That was the mistake of the boomer generation. They still had a steam age conception of conflict - lynch mobs surging against one another. It's still what we see in the unenthusiastic parodies of old fashioned street demos. It's still what we see in the pathetic misapplication of ICT to meaningless flash mobs. The most important attribute of progress, inclusion of an ever larger fraction of humanity in the social mind, was rejected. They were not progressive, they were just another gang striving for power, seeking to dominate others.

Timothy sees this too.

The point ought to be, and ought always have been, that we recognize with all Americans that being born again in an evangelical baptism stands equal to having sex with someone of your own gender--not in meaning, not in essence, but as manifestations of the freedom we all share.Watching The 700 Club stands equal to watching Tales of the City: we are, or ought to be, united in our freedoms. As soon as somebody regards their own sexual choices as a transgressive attack on the sexual choices of another, as a transformative project, they’ve chosen another path. Yes, yes, the other team did it first and still does it now: that’s important to remember. Every time I see someone screaming about how the left politicized the academy, I’m astonished by the historical dishonesty that requires. Every time I see someone talking about how homosexuality impinges on their own sexuality, I have to ask: why can't you see how that looks on the other side of the mirror? Civil society has always been a site of repression and politicization: it was not made that way by the post-1960s left or counterculture. But the move that we made in the domain of culture and consciousness was a tit-for-tat strategy. We have been repressed; we cannot be free if we do not remove the repression. How do we know repression? It is that which we are not. We like diversity, as long as it's our kind of diversity...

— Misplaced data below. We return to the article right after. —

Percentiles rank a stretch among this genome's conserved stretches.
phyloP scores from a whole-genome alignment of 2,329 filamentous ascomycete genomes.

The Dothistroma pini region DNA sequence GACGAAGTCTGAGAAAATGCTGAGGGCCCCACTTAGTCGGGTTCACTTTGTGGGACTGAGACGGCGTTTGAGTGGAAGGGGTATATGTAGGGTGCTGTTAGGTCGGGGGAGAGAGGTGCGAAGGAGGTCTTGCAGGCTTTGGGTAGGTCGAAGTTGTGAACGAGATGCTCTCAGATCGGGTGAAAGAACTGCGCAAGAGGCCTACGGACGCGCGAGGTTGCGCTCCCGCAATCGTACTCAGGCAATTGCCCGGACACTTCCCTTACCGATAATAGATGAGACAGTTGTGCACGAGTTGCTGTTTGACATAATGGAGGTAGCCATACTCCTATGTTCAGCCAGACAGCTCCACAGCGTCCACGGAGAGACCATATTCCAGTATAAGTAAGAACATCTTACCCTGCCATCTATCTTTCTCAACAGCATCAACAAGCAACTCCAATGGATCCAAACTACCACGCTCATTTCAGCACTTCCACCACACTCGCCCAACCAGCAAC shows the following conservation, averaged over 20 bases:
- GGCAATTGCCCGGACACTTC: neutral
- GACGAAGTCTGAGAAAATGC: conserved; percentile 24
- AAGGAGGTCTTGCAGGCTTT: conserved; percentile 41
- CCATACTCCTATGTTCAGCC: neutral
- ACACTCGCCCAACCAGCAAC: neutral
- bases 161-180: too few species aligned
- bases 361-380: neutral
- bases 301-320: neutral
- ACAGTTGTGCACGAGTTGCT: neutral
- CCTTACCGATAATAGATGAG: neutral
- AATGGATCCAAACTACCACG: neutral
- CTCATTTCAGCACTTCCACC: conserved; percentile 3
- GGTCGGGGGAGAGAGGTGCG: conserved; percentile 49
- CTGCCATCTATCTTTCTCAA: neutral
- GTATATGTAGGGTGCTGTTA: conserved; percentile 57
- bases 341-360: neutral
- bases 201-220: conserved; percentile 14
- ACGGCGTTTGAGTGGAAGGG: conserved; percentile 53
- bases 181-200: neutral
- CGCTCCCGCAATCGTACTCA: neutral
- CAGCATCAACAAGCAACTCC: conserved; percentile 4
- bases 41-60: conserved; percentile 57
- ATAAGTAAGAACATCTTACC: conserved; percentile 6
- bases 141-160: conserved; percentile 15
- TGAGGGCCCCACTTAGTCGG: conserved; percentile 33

McKinnon is right, in the end, as was Nixon: there are more of “them” than of “us”, though at the same time, there are still more who watch both The Sopranos and Lawrence Welk, or who in various ways refuse categorical choices of this kind. In philosophical terms, it was even worse: it was what Jonathan Rauch has argued is the classic sin of the post-1960s Western left, to choose the creation of equality over the defense of freedom.

But I don't think he sees it clearly.
It handed one group of Republican conservatives a loaded weapon, and they have fired it with cheerful abandon, first at their enemies and now, increasingly, at their own temples. They are now captive to class warfare, having walked in the cage, sniffed at its corners, turned the key on the lock and swallowed it into their own gullets.

The only real hope at this point is that most Americans will remember that they are neither Hutu nor Tutsi, neither Red nor Blue, neither politically correct nor ogrish bigots, neither bicoastal Times-reading elites nor Middle American jest-folks. The trope of class war has been spoken before in America, and it’s rarely met with an understanding audience, even when it was spoken with some justification. Now is another time when Americans have to unsympathetically look on and let the children who want to play with fire burn themselves up.

While there are battles between bicoastal elites and Middle America, the war is between progressives and regressives. Unfortunately, the bicoastal elites are regressive. They betrayed the spirit of progressivism by being exclusive, by seeing themselves as elites, and failing to expand full suffrage, a piece of the action, to an ever growing percentage of society. They not only hobbled society, they hobbled themselves by closing their minds to things that squicked them out. They are the problem not the solution. The "so what" attitude of a newer generation is precisely what is needed. They aren't just vulgar, they are inclusive, comfortable with a wider range of behaviors and attitudes, more concerned with freedom than equality, and so far more likely to build an egalitarian world.
Posted by back40 at 03:48 PM | culture

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Great post. Terrible contrast for hyperlinks, you just can't see them at all on a notebook. Recommend letting hyperlinks be underlined in the stylesheet, or switching to a color that will stand out.

Posted by: Joe Katzman at October 27, 2004 12:01 AM

Hi Joe,

Others have said the same. I darkened the text and lightened the links. Does it work on low res displays now?

I lack test environments. I use a nice, big, monitor driven by a screaming adapter in a room with controlled lighting so what I see isn't at all what others see. Bad taste is a problem too.

Posted by: back40 at October 27, 2004 12:56 PM